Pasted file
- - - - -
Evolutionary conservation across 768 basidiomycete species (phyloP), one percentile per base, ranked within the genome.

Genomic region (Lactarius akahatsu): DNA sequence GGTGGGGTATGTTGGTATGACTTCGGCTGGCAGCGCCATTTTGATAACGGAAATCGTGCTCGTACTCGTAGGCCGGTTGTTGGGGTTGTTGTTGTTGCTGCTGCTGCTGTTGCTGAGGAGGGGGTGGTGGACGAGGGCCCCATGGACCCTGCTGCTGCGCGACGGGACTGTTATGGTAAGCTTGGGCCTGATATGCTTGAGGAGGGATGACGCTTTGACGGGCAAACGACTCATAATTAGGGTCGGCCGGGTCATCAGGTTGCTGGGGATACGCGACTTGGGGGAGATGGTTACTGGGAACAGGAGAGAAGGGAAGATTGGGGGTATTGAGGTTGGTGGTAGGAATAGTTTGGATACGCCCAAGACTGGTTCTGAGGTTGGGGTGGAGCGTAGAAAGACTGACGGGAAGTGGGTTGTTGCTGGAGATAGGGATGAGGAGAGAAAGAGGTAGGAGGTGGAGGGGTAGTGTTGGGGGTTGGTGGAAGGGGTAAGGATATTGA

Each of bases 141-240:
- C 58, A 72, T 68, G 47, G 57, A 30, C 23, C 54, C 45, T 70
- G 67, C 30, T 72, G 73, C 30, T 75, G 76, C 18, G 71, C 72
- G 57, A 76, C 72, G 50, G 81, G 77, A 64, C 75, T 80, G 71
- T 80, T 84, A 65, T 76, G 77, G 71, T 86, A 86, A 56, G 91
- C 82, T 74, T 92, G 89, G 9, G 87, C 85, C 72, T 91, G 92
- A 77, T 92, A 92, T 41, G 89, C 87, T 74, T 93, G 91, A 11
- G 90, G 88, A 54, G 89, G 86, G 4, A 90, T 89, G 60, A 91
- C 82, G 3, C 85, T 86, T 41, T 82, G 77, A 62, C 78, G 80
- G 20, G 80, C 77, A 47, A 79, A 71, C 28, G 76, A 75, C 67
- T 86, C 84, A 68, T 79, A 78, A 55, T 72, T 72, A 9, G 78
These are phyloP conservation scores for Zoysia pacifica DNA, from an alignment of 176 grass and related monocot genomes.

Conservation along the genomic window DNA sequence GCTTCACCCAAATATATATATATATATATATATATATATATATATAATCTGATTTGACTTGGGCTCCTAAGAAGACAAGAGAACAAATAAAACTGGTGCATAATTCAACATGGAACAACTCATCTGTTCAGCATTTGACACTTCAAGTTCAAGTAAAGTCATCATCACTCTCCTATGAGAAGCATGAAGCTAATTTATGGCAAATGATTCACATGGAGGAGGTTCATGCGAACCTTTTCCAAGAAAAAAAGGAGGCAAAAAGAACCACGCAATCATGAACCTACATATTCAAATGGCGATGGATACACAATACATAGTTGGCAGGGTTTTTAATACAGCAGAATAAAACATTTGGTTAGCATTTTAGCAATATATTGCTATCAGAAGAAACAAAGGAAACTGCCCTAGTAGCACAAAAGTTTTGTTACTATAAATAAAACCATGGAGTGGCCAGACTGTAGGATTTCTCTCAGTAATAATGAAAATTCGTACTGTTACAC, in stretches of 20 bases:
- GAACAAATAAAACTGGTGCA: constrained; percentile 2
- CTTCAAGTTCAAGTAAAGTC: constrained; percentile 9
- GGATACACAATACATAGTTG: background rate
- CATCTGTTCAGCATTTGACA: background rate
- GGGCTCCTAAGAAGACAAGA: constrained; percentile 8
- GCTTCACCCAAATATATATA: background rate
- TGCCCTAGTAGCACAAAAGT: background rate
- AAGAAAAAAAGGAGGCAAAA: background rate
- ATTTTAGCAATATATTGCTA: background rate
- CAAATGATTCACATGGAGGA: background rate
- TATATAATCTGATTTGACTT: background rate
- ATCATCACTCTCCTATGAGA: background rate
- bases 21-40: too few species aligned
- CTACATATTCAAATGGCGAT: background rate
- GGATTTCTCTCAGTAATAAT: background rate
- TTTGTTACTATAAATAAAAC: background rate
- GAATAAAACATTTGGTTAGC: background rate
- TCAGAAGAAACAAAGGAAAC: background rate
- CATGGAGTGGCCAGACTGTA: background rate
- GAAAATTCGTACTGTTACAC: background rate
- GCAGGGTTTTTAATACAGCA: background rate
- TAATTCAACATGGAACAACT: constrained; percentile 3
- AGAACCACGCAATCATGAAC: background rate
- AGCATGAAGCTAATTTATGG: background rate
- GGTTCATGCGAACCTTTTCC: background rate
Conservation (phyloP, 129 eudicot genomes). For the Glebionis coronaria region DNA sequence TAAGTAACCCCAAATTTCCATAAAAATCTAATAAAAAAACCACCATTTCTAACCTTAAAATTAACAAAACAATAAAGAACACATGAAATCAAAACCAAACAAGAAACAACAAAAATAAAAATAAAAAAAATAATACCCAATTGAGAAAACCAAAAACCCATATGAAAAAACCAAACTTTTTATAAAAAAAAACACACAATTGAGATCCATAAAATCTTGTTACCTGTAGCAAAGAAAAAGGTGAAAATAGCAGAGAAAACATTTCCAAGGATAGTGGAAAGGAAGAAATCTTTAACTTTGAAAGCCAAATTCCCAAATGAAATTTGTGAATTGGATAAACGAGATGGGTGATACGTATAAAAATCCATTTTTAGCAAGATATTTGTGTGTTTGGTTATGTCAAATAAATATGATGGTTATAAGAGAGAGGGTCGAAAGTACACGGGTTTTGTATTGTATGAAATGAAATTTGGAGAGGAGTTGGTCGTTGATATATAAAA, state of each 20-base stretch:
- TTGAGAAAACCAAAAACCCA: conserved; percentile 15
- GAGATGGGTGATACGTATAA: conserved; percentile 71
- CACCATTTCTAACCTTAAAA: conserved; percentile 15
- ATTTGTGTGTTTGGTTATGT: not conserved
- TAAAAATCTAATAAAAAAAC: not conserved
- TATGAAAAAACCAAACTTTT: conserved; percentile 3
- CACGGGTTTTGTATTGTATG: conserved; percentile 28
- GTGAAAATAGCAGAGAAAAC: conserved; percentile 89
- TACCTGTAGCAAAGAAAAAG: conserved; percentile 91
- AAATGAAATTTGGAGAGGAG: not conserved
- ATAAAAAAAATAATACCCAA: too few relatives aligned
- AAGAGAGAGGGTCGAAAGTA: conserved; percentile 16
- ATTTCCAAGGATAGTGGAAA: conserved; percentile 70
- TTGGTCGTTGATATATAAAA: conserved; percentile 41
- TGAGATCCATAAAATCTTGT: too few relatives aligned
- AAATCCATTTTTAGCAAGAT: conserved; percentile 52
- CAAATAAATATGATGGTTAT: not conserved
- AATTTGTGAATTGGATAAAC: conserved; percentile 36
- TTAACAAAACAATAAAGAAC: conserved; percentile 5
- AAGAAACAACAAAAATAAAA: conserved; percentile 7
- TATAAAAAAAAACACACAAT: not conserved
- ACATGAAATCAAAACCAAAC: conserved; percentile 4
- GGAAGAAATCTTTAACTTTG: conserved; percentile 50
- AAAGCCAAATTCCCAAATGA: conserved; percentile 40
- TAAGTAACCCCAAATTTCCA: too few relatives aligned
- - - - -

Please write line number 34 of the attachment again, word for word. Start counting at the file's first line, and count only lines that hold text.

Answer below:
- CATGGAGTGGCCAGACTGTA: background rate